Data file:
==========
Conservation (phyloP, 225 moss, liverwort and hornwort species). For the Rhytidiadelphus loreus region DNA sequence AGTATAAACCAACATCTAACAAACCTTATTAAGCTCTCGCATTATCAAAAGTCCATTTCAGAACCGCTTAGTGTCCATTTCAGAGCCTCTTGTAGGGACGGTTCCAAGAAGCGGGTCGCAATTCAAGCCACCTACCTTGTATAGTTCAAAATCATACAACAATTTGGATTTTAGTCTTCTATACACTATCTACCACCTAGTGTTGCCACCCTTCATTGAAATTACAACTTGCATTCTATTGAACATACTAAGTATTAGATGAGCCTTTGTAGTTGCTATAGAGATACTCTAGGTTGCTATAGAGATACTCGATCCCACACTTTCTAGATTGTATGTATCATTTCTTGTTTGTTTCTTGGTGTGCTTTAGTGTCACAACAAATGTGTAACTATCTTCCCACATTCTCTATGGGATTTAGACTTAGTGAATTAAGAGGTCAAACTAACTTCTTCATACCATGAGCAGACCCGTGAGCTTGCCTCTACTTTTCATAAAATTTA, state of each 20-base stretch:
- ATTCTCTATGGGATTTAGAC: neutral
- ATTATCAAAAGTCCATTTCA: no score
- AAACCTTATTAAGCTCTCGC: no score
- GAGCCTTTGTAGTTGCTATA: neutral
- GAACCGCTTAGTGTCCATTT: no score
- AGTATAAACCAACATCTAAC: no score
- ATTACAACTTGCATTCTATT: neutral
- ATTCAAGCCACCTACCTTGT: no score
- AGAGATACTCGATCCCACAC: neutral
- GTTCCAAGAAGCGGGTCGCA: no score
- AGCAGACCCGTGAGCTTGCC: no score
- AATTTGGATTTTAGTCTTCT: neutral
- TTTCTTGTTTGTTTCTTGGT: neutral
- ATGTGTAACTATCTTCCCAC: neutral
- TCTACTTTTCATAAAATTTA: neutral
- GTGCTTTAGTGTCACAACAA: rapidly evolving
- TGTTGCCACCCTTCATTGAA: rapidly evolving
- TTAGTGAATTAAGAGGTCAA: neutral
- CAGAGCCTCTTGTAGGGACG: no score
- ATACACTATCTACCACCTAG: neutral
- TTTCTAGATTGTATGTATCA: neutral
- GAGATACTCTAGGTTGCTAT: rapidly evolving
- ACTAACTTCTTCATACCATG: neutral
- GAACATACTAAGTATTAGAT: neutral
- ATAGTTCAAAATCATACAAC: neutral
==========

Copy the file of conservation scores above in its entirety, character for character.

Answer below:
Conservation (phyloP, 225 moss, liverwort and hornwort species). For the Rhytidiadelphus loreus region DNA sequence AGTATAAACCAACATCTAACAAACCTTATTAAGCTCTCGCATTATCAAAAGTCCATTTCAGAACCGCTTAGTGTCCATTTCAGAGCCTCTTGTAGGGACGGTTCCAAGAAGCGGGTCGCAATTCAAGCCACCTACCTTGTATAGTTCAAAATCATACAACAATTTGGATTTTAGTCTTCTATACACTATCTACCACCTAGTGTTGCCACCCTTCATTGAAATTACAACTTGCATTCTATTGAACATACTAAGTATTAGATGAGCCTTTGTAGTTGCTATAGAGATACTCTAGGTTGCTATAGAGATACTCGATCCCACACTTTCTAGATTGTATGTATCATTTCTTGTTTGTTTCTTGGTGTGCTTTAGTGTCACAACAAATGTGTAACTATCTTCCCACATTCTCTATGGGATTTAGACTTAGTGAATTAAGAGGTCAAACTAACTTCTTCATACCATGAGCAGACCCGTGAGCTTGCCTCTACTTTTCATAAAATTTA, state of each 20-base stretch:
- ATTCTCTATGGGATTTAGAC: neutral
- ATTATCAAAAGTCCATTTCA: no score
- AAACCTTATTAAGCTCTCGC: no score
- GAGCCTTTGTAGTTGCTATA: neutral
- GAACCGCTTAGTGTCCATTT: no score
- AGTATAAACCAACATCTAAC: no score
- ATTACAACTTGCATTCTATT: neutral
- ATTCAAGCCACCTACCTTGT: no score
- AGAGATACTCGATCCCACAC: neutral
- GTTCCAAGAAGCGGGTCGCA: no score
- AGCAGACCCGTGAGCTTGCC: no score
- AATTTGGATTTTAGTCTTCT: neutral
- TTTCTTGTTTGTTTCTTGGT: neutral
- ATGTGTAACTATCTTCCCAC: neutral
- TCTACTTTTCATAAAATTTA: neutral
- GTGCTTTAGTGTCACAACAA: rapidly evolving
- TGTTGCCACCCTTCATTGAA: rapidly evolving
- TTAGTGAATTAAGAGGTCAA: neutral
- CAGAGCCTCTTGTAGGGACG: no score
- ATACACTATCTACCACCTAG: neutral
- TTTCTAGATTGTATGTATCA: neutral
- GAGATACTCTAGGTTGCTAT: rapidly evolving
- ACTAACTTCTTCATACCATG: neutral
- GAACATACTAAGTATTAGAT: neutral
- ATAGTTCAAAATCATACAAC: neutral